Kiwis' Walk to Celebrate Freedom from Addiction
He Hikoi Mātūtū - Addiction Recovery Walk a First for NZ - Saturday Dec 7.
"Recovery blossoms through role models and examples, in a cascade of hope and belief. The collective power and potential of a diverse group of people sharing their personal (yet shared) achievement is transformative and challenges stigma, exclusion and preconceptions”, Prof. David Best, UK Criminologist and international expert on recovery from addiction.
Kiwis in recovery from addiction are proudly taking to the streets in New Zealand's first ever Addiction Recovery Walk.
He Hikoi Mātūtū kicks off from Auckland’s Albert Park around 2pm on Saturday Dec 7.
Recovery walks are well established in the Northern Hemisphere. The aim is to dispel stigma around addiction, to demonstrate that recovery is possible, and to celebrate achievements.
The Northern Hemisphere events are known for being joyously unrestrained and regularly hilarious. New Zealand’s first Recovery Walk - He Hikoi Mātūtū - will follow suit as friends, families and whanau of people with addiction join the procession, along with workers in the addiction sector and allied services.
“We’re walking because we’re proud to be in recovery from active addiction, be it to alcohol, other drugs or gambling,” says Sue Paton, Executive Director of the Addiction Practitioners’ Association Aotearoa New Zealand (DAPAANZ). Sue has been in recovery for 28 years.
”We hear a lot about the health and social ills associated with addiction but not enough about the people, families, wider whānau and communities, who are positively affected by recovery.
People in recovery from addiction become our best citizens and it’s time for their faces and voices to be seen and heard.
Ms Paton says that He Hikoi Mātūtū is the start of a movement to change the conversation about addiction, treatment and recovery by shining a light on what actually works for people.
Walk coordinator, Suzy Morrison has been in recovery from addiction for 32 years. She says He Hikoi Mātūtū is an opportunity for people from different communities to come together to celebrate their freedom from addiction.
“There are many paths to recovery, and all are worthy of celebration. We welcome anyone who is in recovery, who knows someone in recovery, or is thinking about make changes that may lead to recovery.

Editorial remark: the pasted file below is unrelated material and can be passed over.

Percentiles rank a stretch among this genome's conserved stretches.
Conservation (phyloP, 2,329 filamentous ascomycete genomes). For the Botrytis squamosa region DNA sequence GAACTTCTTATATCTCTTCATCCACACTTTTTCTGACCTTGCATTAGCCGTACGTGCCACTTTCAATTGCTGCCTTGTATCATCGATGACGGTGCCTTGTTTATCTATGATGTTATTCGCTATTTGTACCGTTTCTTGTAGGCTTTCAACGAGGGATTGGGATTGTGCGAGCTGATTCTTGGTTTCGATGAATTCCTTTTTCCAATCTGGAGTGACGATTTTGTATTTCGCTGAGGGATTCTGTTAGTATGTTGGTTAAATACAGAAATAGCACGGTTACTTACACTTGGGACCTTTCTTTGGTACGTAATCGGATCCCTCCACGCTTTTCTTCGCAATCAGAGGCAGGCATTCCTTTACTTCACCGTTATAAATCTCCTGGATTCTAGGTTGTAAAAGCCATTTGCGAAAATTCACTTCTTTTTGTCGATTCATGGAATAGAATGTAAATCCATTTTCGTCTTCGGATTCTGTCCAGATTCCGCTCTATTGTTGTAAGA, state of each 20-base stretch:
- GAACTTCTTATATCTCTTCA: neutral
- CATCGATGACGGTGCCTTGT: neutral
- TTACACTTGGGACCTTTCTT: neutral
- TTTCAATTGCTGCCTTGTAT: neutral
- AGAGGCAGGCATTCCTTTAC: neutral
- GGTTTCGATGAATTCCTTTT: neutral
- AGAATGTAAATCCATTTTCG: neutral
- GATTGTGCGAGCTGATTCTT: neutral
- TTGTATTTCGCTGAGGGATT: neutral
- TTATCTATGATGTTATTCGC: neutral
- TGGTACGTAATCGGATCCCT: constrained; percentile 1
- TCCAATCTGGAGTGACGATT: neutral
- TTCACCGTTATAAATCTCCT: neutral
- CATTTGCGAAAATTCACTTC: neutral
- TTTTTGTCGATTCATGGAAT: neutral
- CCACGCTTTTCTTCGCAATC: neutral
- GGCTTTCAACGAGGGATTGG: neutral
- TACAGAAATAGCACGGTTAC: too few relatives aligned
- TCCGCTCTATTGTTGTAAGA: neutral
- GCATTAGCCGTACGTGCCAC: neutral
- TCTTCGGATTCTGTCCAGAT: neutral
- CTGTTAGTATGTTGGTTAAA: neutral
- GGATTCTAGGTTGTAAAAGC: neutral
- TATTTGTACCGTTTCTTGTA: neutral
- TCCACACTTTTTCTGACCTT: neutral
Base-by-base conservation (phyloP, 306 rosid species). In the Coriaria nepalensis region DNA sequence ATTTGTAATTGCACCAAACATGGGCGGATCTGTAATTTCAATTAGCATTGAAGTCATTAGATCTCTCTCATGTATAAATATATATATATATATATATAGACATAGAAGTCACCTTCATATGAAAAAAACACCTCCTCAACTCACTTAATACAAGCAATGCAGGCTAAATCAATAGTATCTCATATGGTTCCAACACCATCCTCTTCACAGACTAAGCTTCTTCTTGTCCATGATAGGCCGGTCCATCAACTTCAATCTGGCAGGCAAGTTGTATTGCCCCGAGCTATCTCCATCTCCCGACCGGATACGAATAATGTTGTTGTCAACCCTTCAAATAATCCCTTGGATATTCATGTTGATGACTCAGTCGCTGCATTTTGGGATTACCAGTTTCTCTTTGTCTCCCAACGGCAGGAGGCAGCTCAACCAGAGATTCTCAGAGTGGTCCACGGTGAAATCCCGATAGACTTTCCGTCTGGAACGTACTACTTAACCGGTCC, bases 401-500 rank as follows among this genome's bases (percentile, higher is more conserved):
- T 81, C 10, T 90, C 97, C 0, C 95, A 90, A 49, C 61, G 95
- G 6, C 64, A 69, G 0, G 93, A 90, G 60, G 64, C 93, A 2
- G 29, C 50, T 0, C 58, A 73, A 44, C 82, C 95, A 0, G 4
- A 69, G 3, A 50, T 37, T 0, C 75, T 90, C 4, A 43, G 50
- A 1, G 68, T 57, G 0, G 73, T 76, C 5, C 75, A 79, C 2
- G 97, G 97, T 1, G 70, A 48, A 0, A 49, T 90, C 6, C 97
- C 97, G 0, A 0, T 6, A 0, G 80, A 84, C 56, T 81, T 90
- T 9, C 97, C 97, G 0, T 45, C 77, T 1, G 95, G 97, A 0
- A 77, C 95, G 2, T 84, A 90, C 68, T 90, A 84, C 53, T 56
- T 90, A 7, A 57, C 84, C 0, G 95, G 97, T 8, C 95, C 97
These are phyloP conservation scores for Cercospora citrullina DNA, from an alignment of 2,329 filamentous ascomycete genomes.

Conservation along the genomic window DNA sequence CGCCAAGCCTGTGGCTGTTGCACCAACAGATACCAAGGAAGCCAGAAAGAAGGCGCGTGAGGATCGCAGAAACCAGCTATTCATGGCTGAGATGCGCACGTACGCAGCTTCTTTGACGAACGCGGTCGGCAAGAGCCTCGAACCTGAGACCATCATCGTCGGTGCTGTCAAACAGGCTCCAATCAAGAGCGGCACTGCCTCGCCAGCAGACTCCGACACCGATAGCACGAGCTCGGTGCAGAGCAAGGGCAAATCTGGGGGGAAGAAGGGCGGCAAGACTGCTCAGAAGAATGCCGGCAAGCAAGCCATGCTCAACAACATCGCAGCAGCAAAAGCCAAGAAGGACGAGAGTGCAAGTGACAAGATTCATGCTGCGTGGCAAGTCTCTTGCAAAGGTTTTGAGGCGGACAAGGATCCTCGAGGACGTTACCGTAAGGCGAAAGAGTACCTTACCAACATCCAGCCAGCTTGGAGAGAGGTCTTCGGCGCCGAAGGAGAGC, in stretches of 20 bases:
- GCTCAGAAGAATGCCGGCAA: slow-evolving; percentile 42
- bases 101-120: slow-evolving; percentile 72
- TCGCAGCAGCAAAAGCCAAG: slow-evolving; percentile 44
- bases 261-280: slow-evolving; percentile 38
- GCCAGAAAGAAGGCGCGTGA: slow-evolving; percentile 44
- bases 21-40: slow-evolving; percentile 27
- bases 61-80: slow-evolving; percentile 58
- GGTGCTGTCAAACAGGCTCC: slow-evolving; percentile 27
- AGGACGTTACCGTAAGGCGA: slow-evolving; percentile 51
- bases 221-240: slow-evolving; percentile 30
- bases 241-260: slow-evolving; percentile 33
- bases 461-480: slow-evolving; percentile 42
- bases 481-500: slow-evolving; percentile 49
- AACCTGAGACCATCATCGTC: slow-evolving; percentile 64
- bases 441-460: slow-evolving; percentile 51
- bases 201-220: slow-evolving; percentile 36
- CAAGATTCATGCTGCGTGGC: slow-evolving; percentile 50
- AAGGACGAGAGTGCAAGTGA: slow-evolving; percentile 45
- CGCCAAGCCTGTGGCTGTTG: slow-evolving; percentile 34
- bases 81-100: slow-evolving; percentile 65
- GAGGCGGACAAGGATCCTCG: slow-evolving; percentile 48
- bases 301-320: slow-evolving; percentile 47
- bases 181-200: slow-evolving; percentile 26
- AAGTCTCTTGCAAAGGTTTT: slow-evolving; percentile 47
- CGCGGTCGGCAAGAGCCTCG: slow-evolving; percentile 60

Afterall, recovery is about wellbeing, engaging in society and making a positive contribution. We are living proof that recovery is not only not possible, it’s life changing,” she says.
He Hikoi Mātūtū sets out from Auckland’s Albert Park at 2pm, Saturday Dec 7. The route is down Bowen Street then up Queen Street to Myers Park where the celebration will continue until 6pm. There’ll be stalls, food, speakers and music. The speaking line-up includes Hayley Holt and Richie Hardcore with author Lotta Dann co-MCing festivities with Ken Kerehoma. Musicians include Sam Trevethick from Shapeshifter and Techniclr. (more performers to be announced).
He Hikoi Mātūtū is supported by the professional association for people working in addiction treatment, Dapaanz, and the consumer leadership Group, Matua Rai.
NB: Sue Paton, Suzy Morrison and the following people are all speakers at Myers Park. They are available for interview, either on the day or prior to He Hikoi Mātūtū. Feel free to user any of their quotes in your coverage.
MC Lotta Dann – author and editor of the Living Sober website.
"People in recovery are totally awesome - brave, inspirational and uplifting. I can't wait to gather with my fellow recovery heroes to walk the streets of Auckland, showing others that it's possible to break free from addiction and there's no shame in doing that."
‘Damo’ (Damian Holt) - Christchurch street artist and peer support worker
“I had my first taste of recovery 24 years ago after a serious suicide attempt. I relapsed a couple of times, but I got sick and tired of being sick and tired. I’ve been living sober, happy and healthy for the last 19 years.
A few years ago, I nearly died from the symptoms of HepC, which, unbeknownst to me, I'd contracted as a teenage drug user. I survived because I’d been in recovery, looking after my health and my body, for the previous 15 years. Recovery rocks on so many levels and physical health is one of them. It's great to finally have control over my life."
Mark Cowan – AOD practitioner, Paremoremo Prison
“I’ve just celebrated my 44th birthday and if it wasn’t for recovery, I can honestly say that I’d be in prison or dead. For 17 years I was in an out of prison, living the criminal life with no real understanding of why or the effect it was having on my own children and family.
I’ve been in recovery now for seven years, the best of my life. These days I’m all about my family, my community, my sport – I’m a rugby league player- and most of all my kids. Recovery is awesome.”
Richie Hardcore – former AOD worker, social campaigner and advocate for reduction in drug and alcohol harm
“Children of people affected by addiction can be profoundly shaped by our parents struggles. We have to rid ourselves of unhelpful coping mechanisms and ‘repack’ ourselves with new skills, knowledge and self-love so we can really thrive. Like all who have gone through the recovery process, we gain a richer and deeper understanding of ourselves, our relationships and the way we treat those around us.
It’s awesome to see growing awareness, support and services for those who struggle with their own substance use, but we also need to help those affected by that person. Early, and ongoing interventions for children of alcoholics and other problematic drug users could positively change the life path of any child exposed to the chaos that comes to living with an active user."